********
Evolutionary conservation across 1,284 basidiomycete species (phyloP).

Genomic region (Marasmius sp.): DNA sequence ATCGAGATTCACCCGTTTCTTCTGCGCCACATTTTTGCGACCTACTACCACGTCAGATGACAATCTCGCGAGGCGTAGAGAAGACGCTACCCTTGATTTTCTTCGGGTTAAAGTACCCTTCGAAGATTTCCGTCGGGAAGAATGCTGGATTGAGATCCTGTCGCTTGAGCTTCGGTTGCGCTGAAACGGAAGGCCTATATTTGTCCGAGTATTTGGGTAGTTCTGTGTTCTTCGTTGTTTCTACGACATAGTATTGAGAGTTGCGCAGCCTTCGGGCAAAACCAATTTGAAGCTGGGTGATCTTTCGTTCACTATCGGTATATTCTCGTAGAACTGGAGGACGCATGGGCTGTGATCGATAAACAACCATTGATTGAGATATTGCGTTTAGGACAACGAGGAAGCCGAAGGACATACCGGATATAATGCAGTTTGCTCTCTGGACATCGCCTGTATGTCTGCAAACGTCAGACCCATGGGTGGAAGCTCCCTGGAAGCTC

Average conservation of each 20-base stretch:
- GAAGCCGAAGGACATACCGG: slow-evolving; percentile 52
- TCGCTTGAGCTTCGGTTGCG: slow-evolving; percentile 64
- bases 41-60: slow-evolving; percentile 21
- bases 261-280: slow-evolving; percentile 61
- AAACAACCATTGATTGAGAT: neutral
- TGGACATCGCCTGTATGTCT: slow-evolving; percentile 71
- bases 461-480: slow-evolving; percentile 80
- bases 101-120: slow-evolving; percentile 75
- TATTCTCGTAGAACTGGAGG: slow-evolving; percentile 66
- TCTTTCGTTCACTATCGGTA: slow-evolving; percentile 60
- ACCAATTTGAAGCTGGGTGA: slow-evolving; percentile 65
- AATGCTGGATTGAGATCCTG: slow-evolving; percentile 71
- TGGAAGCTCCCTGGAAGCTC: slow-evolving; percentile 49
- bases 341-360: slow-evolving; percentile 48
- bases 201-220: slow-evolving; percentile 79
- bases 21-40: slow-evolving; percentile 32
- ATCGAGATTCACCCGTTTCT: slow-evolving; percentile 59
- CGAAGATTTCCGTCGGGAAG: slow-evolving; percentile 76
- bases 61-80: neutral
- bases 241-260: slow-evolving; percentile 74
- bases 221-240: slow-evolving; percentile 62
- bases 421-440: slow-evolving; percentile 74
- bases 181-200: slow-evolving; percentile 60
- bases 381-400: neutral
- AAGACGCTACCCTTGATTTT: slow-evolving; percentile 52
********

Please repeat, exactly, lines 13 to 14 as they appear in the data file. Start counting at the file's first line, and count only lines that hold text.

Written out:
- TCTTTCGTTCACTATCGGTA: slow-evolving; percentile 60
- ACCAATTTGAAGCTGGGTGA: slow-evolving; percentile 65